An English journalist, slightly older than me, recently interviewed my mother and I and was astonished at the cultural differences in our respective lives.
The journalist had grown up at the same time as me, in London, but her British baby-boomer parents were living the '60s dream. Doing the whole dopesmoking, nudie flowerpower popsongs thing while my mother, and her emigrant peers, were still held in the cloying, guilty grip of the Catholic church.
They wore the long flowery skirts and the platform shoes but they left the free-love principles behind. They eschewed contraception but remained loyal to wedding vows, even through being battered by alcoholic husbands, and stayed at home cooking and cleaning and minding their children because they didn't have the confidence to avail of the education and the work opportunities now available to them. While the world around them partied, the majority of my mother's generation of Irish emigrants spent the '60s and '70s picking rusk crumbs out of their Draylon-covered sofas in the London suburbs, cooking big 7dinners for tired husbands, feeding babies and taking their daughters to Irish dancing classes in chilly church halls.
Joan Baez was singing on their kitchen transistor about revolution. Erica Jong, The Female Eunuch, Gloria Steinem, free thinking, free love . . .
it seemed like everyone was free except them. The revolution was happening on their doorsteps but not in their homes, they could smell the freedom but they couldn't taste it. So they drummed into their daughters these messages of independence. "See the world, have your own money, don't worry about getting married and having children. Any fool can get married; don't sell yourself short."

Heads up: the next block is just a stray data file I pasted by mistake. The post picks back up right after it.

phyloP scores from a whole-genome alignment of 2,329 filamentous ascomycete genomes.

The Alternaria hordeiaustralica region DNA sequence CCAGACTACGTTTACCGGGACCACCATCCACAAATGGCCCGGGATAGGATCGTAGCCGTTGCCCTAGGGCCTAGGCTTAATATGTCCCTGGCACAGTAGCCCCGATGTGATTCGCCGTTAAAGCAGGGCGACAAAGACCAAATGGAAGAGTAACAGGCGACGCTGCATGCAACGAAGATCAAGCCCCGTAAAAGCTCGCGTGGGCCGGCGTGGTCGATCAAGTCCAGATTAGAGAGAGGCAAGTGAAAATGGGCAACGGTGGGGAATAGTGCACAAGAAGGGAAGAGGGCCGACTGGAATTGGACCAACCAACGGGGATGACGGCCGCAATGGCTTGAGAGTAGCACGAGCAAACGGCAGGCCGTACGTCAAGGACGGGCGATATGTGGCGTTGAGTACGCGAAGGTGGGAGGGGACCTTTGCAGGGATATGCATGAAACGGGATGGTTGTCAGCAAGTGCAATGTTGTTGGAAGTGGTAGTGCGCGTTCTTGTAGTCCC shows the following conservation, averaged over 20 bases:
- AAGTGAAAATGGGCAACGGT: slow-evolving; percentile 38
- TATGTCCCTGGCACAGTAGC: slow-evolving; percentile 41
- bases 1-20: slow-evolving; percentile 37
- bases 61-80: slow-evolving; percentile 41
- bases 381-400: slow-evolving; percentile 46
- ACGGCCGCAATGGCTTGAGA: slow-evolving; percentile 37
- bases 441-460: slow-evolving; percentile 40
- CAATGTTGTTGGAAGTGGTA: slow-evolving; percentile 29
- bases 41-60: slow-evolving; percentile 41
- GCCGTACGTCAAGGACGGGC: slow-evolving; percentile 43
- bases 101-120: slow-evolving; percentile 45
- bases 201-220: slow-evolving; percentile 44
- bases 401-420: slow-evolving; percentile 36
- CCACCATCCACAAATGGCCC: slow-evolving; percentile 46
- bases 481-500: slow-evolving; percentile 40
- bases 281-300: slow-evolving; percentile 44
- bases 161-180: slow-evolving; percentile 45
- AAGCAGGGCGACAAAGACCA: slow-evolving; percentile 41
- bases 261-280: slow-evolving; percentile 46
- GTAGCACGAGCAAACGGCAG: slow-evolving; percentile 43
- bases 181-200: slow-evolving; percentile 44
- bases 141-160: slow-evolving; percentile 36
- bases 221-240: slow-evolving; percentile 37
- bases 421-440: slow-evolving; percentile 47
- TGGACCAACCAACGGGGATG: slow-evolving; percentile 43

They bred a generation of independent career women with aching ovaries. Like Bridget Jones, it seemed finding a good husband and having children later in life was not as easy as our mothers told us it would be. For those of us who managed to squeeze it in, "having it all" became "doing it all". As Germaine Greer recently said, "When we said we 'wanted it all' . . .it seems what we got 'all' of was the work."
I think our mothers' generation have straddled the widest gap in the culture of women's personal and working lives than any other.
The gap between my life and my grandmother's life is culturally colossal, yet I hope my generation does as good a job of bridging the gap between our children's lives and our parents.
I also think my generation of women are particularly hard on our mothers. We urge them to be more liberal, more like us. And yet they have witnessed and weathered the almost complete disintegration of their value system whilst still managing to fling their daughters forward into a new era, fuelling us with their dreams as well as their disappointments.
What I have discovered through my mother and her friends in the past 15 years is that these women, with a tremendous amount to offer, often lack the confidence to achieve their potential. What makes them more hard-done by than the generations before them is that liberation was within their grasp . . . but their arms were not long enough to reach it.
My mother could have been a novelist and the confidence she lacked to do it herself, she made sure she gave to me. That has been her gift to me as a writer: not just her encouragement and support, but her unfulfilled writer's permission to mine her life for the stories she could have told if she had grown up in a more modern time.
The man my mother 'chose' for me was also sexy and funny and I was in love with him. But ultimately the foundation of the happiness I have experienced being married to him has been down to the qualities she saw in him straight away, strength of character, kindness and a powerful work ethic.
My mother isn't always right, but then, neither am I. However she is always older and often, very often, much wiser than I am. And she loves me. Surely they are the best qualifications a good friend and mentor could have.